Ingleby-Greenhow (St. Andrew)
INGLEBY-GREENHOW (St. Andrew), a parish, in the union of Stokesley, W. division of the liberty of Langbaurgh, N. riding of York, 4½ miles (E. S. E.) from Stokesley; containing 355 inhabitants, of whom 161 are in the township. This place, at the time of the Conqueror's survey, was within the soke or liberty of Stokesley. The Balliols were anciently proprietors here: from them the estate descended to the Eures, in whom the lands continued vested till 1609, when they were sold to the family of Foulis, of whom Henry Foulis, the historian and divine, was born at Ingleby manor-house in the middle of the 17th century. The parish is now almost exclusively the property of Sir William Foulis, Bart., who is lord of the manor. It is bounded on the south by a range of naked mountains, and comprises, with the townships of Greenhow and Battersby, about 8400 acres, of which nearly 2000 are arable, 2400 meadow and pasture, 500 wood and plantations, and the remainder moorland and waste. The surface is diversified with hill and dale, is level at the base of the Cleveland hills, and interspersed with abrupt acclivities and with wildly romantic features; the soil is a strong clay. Ingleby manor-house, the seat of Sir William Foulis, is a stately mansion of stone, finely situated on an eminence; it contains some oak carvings, and an ancient portrait of Queen Elizabeth. The village is pleasantly seated on the acclivity of a narrow moorland valley, and has a strikingly picturesque appearance; it is well built, and partly inhabited by persons employed in the manufacture of bricks and tiles. The living is a perpetual curacy, in the patronage of Sir William Foulis, the impropriator; net income, £67: the tithes have been commuted for £565. The church was rebuilt in 1741, and is a plain structure, containing 80 sittings.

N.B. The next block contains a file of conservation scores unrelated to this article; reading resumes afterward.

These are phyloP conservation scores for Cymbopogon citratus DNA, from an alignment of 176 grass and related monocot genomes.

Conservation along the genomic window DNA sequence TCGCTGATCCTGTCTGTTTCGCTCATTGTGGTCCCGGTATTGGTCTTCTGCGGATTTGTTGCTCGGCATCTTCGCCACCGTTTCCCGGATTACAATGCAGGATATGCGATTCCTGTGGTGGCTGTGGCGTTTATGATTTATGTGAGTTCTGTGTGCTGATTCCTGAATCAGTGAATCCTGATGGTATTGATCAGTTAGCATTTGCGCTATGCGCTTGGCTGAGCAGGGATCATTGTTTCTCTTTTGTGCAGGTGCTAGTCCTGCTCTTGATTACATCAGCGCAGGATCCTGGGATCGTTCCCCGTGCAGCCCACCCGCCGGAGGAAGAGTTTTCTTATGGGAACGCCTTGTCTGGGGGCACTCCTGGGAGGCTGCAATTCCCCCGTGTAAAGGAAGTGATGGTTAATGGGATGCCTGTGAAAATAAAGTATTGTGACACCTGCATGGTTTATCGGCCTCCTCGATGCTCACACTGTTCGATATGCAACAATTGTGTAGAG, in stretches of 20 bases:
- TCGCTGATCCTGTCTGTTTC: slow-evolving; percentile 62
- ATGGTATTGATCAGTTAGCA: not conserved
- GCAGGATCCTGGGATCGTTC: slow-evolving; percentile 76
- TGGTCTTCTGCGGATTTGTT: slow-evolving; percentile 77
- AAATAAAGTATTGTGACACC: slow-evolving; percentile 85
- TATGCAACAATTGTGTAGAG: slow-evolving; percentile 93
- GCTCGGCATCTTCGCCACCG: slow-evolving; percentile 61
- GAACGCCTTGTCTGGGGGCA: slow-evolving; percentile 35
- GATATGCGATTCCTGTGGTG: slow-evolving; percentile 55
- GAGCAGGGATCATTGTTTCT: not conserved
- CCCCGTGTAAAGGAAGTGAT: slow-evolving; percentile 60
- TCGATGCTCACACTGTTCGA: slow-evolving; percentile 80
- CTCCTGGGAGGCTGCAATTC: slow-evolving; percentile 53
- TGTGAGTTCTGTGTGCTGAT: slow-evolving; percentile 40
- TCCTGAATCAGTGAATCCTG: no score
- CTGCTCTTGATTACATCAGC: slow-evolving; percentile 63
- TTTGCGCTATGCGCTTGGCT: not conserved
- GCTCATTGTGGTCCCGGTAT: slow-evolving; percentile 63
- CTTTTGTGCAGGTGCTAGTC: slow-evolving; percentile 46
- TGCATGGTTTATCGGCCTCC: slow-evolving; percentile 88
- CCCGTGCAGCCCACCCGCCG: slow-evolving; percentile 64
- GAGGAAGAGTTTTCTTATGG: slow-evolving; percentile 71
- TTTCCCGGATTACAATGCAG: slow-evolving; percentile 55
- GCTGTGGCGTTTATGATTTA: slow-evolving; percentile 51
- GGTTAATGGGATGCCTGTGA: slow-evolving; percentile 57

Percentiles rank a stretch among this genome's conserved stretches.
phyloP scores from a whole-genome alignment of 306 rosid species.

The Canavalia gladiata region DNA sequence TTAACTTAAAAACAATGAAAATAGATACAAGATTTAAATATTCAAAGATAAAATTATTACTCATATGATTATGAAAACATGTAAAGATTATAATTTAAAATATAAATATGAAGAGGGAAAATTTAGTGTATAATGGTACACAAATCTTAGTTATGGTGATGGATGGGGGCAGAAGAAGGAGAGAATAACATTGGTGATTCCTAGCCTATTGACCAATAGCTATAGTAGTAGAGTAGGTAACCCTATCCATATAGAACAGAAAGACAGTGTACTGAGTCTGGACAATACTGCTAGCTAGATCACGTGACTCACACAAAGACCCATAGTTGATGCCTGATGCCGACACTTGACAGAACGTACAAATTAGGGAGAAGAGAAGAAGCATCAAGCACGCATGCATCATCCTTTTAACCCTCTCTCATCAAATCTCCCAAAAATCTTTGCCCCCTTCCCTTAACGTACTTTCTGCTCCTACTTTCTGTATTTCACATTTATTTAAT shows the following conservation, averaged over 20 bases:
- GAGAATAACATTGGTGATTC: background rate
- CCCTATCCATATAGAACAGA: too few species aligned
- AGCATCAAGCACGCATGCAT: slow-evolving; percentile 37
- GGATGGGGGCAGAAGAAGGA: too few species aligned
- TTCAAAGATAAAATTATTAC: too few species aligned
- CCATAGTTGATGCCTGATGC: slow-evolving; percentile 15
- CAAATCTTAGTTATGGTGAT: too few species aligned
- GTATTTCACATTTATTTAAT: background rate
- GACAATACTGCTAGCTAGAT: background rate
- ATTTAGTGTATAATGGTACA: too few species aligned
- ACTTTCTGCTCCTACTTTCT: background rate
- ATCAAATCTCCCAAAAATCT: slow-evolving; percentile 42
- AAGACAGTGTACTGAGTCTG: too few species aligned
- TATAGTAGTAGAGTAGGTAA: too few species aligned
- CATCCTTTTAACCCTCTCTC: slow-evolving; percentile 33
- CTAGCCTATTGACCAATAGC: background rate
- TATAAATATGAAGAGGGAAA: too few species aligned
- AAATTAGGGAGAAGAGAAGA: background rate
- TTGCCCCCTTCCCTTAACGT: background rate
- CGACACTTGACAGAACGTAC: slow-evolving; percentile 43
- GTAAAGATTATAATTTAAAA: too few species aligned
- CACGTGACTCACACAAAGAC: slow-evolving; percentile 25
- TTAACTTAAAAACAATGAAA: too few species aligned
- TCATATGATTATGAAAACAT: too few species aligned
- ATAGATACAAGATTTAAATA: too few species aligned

Transcribed from A Topographical Dictionary of England, by Samuel Lewis, seventh edition, published 1858.